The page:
Our goal is to support effective teaching and learning about climate change that would result in our young people throughout Europe developing the requisite: content knowledge; scientific, critical thinking and problem-solving skills; and, attitudes towards mitigating climate change.
Our survey revealed that while there appears to be a good range of education resources for teachers, in comparison there appears to be fewer professional development courses to support teachers in effectively teaching about climate change. As teachers have a vital role in climate change education, they need to be supported so they develop the confidence and competence to effectively teach about climate change. To this extent the working group would like to ensure that high-quality professional development programmes are developed and made widely available for teachers.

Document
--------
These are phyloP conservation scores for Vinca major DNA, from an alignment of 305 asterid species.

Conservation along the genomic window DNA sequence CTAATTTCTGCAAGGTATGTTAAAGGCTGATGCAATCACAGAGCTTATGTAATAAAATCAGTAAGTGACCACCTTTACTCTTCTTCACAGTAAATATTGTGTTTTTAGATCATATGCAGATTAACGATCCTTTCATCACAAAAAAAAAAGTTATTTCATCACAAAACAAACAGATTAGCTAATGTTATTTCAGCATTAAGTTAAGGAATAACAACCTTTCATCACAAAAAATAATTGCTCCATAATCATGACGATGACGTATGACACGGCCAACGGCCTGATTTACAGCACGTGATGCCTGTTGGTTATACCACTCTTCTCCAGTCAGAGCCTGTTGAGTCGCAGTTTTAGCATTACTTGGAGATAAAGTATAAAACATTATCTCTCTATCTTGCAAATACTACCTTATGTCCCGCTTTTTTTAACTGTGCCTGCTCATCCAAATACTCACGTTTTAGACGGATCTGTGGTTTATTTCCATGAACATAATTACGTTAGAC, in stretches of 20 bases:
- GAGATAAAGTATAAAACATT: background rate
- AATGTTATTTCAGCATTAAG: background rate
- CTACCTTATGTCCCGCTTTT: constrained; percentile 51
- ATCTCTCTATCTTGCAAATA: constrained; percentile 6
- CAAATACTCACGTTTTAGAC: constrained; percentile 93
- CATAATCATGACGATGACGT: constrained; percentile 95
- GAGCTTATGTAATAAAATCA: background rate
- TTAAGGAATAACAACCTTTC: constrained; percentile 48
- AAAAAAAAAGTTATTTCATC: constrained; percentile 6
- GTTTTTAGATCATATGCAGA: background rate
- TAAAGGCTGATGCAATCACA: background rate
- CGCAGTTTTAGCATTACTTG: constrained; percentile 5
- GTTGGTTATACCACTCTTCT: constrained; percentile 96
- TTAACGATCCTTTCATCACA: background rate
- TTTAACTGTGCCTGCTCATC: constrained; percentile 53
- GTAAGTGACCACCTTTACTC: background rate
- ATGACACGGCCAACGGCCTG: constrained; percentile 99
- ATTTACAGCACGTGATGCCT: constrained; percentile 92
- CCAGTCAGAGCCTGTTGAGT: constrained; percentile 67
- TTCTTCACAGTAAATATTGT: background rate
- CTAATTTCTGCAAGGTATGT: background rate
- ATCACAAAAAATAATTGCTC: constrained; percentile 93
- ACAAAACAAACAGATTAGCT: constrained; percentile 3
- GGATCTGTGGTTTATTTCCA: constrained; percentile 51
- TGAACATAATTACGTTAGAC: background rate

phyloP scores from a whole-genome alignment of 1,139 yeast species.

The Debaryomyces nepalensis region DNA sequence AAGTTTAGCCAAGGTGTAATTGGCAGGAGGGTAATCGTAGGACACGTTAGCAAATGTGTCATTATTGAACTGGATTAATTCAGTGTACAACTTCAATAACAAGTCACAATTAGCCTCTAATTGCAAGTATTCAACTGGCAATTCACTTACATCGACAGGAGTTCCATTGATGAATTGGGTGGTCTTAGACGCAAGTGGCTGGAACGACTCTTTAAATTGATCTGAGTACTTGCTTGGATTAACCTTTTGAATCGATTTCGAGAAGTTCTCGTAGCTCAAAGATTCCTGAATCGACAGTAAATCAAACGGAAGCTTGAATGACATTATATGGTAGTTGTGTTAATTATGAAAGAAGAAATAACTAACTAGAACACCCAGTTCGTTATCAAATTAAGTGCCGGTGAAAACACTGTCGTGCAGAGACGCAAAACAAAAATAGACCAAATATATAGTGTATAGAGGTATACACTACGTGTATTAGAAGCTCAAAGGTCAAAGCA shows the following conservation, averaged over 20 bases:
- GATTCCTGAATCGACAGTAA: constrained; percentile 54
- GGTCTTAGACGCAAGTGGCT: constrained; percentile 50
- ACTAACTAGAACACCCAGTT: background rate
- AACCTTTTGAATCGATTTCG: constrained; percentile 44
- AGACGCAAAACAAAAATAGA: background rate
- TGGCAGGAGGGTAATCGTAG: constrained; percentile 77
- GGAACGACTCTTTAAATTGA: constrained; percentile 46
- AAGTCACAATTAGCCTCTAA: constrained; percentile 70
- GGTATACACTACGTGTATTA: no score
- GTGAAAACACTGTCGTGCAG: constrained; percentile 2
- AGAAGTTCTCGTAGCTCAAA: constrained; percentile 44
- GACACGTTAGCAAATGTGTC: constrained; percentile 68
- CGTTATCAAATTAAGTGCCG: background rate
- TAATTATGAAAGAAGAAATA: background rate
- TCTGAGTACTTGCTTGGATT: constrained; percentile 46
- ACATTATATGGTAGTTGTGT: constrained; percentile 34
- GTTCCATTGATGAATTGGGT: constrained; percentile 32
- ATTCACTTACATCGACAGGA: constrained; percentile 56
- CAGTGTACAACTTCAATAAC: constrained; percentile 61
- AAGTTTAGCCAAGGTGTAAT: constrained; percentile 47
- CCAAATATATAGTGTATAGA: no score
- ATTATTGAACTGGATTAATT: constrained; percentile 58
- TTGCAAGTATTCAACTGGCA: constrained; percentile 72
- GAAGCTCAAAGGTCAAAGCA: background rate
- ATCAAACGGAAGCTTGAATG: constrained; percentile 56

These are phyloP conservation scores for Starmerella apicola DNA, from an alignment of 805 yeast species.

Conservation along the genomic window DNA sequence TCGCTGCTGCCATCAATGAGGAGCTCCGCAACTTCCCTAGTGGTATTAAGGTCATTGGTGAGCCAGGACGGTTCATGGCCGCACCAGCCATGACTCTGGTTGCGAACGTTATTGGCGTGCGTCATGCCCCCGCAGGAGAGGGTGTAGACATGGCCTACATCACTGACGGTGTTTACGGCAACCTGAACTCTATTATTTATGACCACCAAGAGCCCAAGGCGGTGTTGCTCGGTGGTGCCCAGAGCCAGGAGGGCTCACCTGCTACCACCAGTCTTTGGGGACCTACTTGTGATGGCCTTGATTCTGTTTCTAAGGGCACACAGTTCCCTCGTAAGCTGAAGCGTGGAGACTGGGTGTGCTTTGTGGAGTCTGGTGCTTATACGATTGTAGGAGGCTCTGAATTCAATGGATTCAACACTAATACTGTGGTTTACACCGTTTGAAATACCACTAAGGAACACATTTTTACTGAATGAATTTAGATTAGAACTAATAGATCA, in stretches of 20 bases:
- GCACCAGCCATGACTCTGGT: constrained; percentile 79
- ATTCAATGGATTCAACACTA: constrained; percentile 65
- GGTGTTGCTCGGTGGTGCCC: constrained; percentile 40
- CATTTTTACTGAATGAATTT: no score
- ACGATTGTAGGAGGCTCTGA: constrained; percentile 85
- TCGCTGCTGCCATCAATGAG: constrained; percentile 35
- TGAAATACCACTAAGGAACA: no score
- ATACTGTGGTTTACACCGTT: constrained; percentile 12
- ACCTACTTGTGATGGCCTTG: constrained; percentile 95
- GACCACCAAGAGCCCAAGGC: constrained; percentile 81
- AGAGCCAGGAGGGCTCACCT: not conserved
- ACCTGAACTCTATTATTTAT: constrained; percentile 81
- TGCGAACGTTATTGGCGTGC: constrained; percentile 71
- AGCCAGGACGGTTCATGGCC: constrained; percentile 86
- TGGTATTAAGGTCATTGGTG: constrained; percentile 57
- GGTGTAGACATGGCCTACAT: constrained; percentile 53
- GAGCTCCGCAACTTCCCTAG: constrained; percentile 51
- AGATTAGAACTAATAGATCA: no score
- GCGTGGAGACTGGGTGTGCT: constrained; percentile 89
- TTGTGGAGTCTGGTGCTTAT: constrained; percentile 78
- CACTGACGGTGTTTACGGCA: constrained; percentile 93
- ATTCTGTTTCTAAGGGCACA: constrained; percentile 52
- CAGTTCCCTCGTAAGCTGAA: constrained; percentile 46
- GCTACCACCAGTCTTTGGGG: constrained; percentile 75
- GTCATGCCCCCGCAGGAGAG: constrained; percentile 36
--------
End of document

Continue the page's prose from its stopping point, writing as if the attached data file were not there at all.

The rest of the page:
As a third step it would make sense to gather research that would assess; the quality of climate change education professional programmes; the extent to which teachers are implementing professional development methodologies in their classrooms; and, most importantly the impact on their students’ understanding of and attitudes towards climate change.
The working group is also interested in a number of other areas in science education, but is currently focusing on issues around Education for Sustainable Development, International Large-Scale Studies of Achievement, STEM / STEAM Education, and Nature of Science Pedagogy.